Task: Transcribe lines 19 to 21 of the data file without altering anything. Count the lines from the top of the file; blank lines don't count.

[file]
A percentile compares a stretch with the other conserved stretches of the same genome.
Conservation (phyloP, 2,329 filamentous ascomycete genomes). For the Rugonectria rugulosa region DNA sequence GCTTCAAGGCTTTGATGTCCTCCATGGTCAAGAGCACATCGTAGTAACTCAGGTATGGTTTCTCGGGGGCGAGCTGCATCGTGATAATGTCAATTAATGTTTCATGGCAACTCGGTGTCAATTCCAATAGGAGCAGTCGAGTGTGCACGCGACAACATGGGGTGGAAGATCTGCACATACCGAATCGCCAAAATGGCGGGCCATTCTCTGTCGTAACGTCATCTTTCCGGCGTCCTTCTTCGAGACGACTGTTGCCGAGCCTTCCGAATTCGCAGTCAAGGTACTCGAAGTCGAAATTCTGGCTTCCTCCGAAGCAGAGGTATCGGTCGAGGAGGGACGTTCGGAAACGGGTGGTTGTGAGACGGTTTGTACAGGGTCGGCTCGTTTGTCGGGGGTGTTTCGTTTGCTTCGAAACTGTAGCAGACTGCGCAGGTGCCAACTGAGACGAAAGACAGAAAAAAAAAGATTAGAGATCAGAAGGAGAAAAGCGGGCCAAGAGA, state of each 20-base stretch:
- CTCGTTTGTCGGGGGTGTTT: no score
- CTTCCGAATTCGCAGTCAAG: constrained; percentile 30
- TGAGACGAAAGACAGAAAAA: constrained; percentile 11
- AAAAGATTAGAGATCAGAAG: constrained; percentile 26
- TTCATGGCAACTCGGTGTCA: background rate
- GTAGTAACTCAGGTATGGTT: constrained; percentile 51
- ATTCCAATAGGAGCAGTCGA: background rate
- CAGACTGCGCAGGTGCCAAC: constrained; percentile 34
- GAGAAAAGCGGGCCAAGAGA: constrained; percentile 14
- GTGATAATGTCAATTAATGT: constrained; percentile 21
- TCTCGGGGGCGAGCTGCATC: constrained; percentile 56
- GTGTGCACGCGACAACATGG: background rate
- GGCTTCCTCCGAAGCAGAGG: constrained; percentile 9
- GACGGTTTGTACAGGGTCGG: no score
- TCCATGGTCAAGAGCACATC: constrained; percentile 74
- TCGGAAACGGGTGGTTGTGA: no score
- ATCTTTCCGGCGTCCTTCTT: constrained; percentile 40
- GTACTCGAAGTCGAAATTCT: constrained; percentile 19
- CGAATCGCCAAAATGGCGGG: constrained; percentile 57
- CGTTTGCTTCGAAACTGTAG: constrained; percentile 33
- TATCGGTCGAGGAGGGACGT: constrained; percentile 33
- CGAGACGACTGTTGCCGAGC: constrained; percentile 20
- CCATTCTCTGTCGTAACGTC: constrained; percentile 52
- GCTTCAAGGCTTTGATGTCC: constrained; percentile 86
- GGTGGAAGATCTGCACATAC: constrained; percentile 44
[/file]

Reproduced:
- ATCTTTCCGGCGTCCTTCTT: constrained; percentile 40
- GTACTCGAAGTCGAAATTCT: constrained; percentile 19
- CGAATCGCCAAAATGGCGGG: constrained; percentile 57